Heart Disease, Cancer Top Two Leading Causes of Death

Diagram of the Human HeartThe CDC has presented a report on the 10 leading causes of death in 2014, which accounted for 74% of all deaths that occurred in the US that year.

The National Vital Statistics Report was compiled using information from all death certificates filed in the 50 states and the District of Columbia in 2014. According to the findings, the 10 leading causes of death, in rank order, were: diseases of the heart; malignant neoplasms (cancer); chronic lower respiratory diseases; accidents; cerebrovascular diseases (stroke); Alzheimer’s disease; diabetes; influenza and pneumonia; nephritis, nephrotic syndrome, and nephrosis (kidney disease); and suicide.

“Cause-of-death ranking is a popular method of presenting mortality statistics and is a useful tool for illustrating the relative burden of cause-specific mortality, but it must be used cautiously with a clear understanding of the limitations underlying the method,” the researchers wrote in the report.

Of the 10 leading causes, 8 saw significant increases in the number of deaths, led by Alzheimer’s disease, which increased 10.4% from 2013 to 2014. The other causes that saw large increases in the number of deaths from year to year were: unintentional injuries (4.2% increase); suicide (3.9%); cerebrovascular diseases (3.2%); nephritis, nephrotic syndrome, and nephrosis (2.2%); malignant neoplasms (1.2%); diabetes (1.2%); and diseases of the heart (0.5%). Meanwhile, the number of deaths caused by chronic lower respiratory disease and influenza and pneumonia decreased by 1.4% and 3.1%, respectively.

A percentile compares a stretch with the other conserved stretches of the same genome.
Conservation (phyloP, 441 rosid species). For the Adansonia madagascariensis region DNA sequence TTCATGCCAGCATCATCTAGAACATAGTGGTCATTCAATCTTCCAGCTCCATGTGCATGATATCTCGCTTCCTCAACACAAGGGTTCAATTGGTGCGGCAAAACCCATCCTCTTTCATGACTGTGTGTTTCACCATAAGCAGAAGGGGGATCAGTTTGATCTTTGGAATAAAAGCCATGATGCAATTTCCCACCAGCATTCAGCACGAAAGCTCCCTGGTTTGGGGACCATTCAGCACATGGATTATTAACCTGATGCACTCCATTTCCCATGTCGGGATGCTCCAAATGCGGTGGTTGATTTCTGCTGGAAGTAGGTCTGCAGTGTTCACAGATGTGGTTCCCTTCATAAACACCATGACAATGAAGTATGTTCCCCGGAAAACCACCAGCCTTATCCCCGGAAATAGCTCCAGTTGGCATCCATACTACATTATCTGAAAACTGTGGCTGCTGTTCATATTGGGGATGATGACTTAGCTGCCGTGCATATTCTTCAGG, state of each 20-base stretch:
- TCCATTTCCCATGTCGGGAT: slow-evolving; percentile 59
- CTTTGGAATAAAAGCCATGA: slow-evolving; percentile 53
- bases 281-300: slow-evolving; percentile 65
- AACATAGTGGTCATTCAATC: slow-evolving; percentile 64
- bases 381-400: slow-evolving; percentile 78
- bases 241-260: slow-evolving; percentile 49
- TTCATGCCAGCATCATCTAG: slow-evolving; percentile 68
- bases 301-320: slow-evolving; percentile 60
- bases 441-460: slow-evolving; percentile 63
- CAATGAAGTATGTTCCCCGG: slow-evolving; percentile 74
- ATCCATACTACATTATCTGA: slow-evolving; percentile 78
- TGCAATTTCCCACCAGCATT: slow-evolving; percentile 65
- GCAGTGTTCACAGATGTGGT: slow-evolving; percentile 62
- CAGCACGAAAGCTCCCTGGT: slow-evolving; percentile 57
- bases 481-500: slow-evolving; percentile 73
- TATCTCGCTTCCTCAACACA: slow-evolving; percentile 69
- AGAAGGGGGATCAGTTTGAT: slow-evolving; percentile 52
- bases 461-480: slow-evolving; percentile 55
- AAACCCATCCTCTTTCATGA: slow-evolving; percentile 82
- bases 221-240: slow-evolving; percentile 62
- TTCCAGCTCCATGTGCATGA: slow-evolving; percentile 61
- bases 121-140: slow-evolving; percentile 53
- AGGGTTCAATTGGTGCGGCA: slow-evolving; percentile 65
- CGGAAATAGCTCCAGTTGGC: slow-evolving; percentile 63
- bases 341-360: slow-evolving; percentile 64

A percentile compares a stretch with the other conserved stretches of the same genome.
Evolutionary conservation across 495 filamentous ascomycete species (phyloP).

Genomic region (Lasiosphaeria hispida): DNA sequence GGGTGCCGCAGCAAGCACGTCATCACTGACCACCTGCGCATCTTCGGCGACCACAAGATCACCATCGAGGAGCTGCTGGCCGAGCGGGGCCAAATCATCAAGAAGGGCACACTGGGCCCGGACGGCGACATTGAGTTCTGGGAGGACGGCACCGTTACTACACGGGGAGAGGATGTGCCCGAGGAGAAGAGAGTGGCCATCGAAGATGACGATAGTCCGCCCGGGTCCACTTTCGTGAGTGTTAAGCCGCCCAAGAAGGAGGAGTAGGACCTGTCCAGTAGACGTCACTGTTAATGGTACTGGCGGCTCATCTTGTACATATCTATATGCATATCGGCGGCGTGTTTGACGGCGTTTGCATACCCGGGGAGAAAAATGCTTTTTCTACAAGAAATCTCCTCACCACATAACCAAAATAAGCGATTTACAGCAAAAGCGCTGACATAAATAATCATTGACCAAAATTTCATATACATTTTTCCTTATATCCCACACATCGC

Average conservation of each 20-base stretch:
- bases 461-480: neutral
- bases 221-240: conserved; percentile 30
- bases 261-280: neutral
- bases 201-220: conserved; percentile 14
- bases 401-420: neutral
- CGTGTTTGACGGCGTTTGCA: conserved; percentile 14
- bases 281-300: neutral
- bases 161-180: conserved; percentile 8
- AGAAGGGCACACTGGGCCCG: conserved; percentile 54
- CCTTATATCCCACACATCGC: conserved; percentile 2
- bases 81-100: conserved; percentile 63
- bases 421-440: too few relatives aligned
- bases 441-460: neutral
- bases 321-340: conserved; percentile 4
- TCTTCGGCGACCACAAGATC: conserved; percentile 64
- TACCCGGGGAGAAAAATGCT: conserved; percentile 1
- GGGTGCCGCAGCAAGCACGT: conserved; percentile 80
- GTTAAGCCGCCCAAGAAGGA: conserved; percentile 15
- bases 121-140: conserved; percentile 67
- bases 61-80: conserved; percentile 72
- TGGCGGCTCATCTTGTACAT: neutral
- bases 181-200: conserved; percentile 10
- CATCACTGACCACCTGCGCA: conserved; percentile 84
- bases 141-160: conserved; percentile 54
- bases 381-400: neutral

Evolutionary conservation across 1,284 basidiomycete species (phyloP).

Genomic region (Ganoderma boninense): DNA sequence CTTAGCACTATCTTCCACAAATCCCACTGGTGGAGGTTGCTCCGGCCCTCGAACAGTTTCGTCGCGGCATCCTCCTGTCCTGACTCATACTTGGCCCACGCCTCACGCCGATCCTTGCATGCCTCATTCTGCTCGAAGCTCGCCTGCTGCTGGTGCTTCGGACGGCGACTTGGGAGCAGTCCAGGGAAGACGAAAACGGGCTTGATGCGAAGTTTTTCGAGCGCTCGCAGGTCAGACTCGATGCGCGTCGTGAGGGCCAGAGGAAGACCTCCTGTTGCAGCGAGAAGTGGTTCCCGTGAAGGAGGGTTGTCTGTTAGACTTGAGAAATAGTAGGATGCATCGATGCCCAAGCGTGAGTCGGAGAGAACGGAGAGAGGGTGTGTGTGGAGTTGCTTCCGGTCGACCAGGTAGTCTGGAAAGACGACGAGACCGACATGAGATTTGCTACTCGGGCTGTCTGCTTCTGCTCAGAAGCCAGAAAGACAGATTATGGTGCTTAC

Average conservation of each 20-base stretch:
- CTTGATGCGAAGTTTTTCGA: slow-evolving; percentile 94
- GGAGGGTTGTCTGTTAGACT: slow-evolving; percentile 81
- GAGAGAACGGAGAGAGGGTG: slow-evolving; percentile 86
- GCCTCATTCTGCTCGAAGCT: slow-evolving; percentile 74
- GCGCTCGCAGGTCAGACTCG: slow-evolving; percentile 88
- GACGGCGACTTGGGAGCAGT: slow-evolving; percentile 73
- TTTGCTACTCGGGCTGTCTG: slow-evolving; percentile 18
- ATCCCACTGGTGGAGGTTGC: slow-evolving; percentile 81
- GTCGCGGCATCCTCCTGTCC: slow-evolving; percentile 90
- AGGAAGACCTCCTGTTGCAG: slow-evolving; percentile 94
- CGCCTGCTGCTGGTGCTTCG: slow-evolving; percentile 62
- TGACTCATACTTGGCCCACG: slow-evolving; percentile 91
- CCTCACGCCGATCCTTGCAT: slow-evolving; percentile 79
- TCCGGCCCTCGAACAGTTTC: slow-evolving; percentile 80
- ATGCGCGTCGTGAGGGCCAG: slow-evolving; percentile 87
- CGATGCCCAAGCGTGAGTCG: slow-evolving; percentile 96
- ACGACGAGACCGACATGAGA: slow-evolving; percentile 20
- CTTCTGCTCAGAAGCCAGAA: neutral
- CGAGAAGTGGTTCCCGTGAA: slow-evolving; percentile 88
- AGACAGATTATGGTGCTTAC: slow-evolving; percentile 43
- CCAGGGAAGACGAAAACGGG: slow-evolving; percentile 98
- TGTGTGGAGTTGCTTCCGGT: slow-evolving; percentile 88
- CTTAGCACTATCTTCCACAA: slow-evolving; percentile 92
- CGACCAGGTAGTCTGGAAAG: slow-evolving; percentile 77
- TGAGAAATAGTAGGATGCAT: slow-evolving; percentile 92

Heart disease and cancer were the top 2 causes of death and accounted for 45.9% of all deaths in 2014. They were the 2 leading causes of death for both men and women. However, men and women diverged in the ranking of other causes of death. Unintentional injuries were the third-leading cause of death for males, while chronic lower respiratory disease ranked third for women.

In addition, while suicide ranked seventh and chronic liver disease and cirrhosis ranked tenth for men, neither was among the 10 leading causes of death for women. In addition, kidney disease ranked ninth and septicemia ranked tenth for women, but neither was among the top 10 for men.

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